David: Great, I love that. It's inspiring.
Joachim: The book will be out very soon. By the way, I just…
David: Yes. You email me the link, and I will promote this book in my blog.
Joachim: Thank you. Thank you so much.
David: It's very important to inspire parents to do a good job.
Joachim: Yes, yes. It has principles that are really, really important, like successful people do things that unsuccessful people are not willing to do. Successful people pay the price. They sacrifice. They don't eat the marshmallow right away. They do what needs to be done in order to get more later. Also, in this book, I am bringing up to date the marshmallow experiments, because when these kids were four years old, they're now 46, 46. So now they're being followed, 59 of them were found, and now they're being studied to see what happened in their lives, who was successful, who wasn't, who ate the marshmallow, who didn't. And it's just fascinating, the results that I placed here.
David: Great, I love that. I have a last question for you. It is a short question. My question is according to you, what could be the key factors of success? And the goal is to do a video less than two minutes, okay?
Joachim: Okay. So in two minutes, I'm going to tell you. To me, the key to success has several steps. First of all, we have to understand that success has different definitions. Failure has only one. There's only one definition for failure, which is not achieving whatever you want to achieve in life. So what would be a formula for success? First of all, I say you have to make a commitment. Decide you want to change your circumstances. Decide you're going to pay the price. Number two, what are your strengths and weaknesses? Understand what are you good at, what's your passion, what do you do better than somebody else, and then develop that.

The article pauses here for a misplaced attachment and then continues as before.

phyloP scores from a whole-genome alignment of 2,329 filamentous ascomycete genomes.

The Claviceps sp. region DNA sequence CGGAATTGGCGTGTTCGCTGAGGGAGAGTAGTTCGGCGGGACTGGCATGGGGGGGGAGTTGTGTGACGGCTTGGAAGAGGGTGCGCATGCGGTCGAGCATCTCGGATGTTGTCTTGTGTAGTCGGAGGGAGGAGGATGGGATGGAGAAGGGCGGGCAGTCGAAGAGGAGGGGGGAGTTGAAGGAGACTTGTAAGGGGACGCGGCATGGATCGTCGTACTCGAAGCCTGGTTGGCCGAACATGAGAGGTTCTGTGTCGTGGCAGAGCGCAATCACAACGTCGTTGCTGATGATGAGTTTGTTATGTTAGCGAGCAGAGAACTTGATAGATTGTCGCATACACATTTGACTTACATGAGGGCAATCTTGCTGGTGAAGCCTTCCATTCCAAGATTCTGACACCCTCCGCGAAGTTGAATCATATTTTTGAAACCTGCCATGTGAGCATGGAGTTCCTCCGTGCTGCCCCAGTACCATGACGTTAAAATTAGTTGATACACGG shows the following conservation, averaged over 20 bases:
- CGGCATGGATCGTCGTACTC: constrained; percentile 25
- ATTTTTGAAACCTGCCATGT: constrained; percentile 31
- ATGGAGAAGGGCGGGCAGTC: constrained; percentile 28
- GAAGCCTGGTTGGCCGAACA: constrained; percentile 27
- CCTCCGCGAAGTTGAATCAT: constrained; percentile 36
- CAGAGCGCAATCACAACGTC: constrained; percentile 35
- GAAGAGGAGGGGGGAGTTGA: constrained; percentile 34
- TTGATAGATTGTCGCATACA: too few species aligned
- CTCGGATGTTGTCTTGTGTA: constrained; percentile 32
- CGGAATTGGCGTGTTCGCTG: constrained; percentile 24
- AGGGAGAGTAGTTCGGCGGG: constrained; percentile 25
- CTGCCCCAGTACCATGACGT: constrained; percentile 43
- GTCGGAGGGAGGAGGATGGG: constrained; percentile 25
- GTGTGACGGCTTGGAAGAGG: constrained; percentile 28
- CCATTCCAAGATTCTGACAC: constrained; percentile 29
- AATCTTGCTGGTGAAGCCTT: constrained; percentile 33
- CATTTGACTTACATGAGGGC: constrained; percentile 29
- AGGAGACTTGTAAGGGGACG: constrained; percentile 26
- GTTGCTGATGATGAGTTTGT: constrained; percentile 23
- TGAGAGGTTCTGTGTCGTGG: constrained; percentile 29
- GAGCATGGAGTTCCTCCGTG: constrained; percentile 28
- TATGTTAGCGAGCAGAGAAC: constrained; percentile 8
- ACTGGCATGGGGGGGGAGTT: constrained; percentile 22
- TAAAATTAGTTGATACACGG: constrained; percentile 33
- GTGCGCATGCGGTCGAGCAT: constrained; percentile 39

Number three, where do you want to go? What is your goal, personal, financially, community-wise, social, for your country, health-wise? What's your goal? What do you want to achieve? Fourth, plan. How are you going to do it? What needs to be done in order for you to do it? Five, do it. Put it into action. Do it. You need to do it. Otherwise, it will not happen. And last, persevere, don't give up, continue. Things might change, or you might have to adjust your bearings. You might fail. That will be a lesson if you take it as a lesson. You get up, and you try again.
And then if you do all that, it will come a time when you have to win. You have to win. In the book, I show a way to reprogram your mind so you'll be a changed person in 21 days using scientific knowledge, because I'm a scientist. I am not a motivational speaker that talks about, “Oh, yeah. You have to wish whatever you want, and it will come.” “The Secret,” no, no, no, no, no. That doesn't work. If it worked, the five million people that read “The Secret” will be rich now, and they're not, okay? You need to do scientific steps to get what you want in life.
David: Great, I love that. Yeah, I love your answers, five steps and to succeed in life. How can people follow you on the blog?
Joachim: Okay. I have a website joachimdeposada.com so, you know, spelled J-O-A-C-H-I-M, joachimdeposada.com. I have a blog, which is joachimworld.blogspot.com, joachimworld.blogspot.com. They can follow me in Twitter. Joachimdeposada is my handle in Twitter. I even have a page in Facebook for “Keep Your Eye on the Marshmallow.” There's a page for that book. So you Google me, and you'll find me, okay? I'm everywhere.
David: Great, I love that.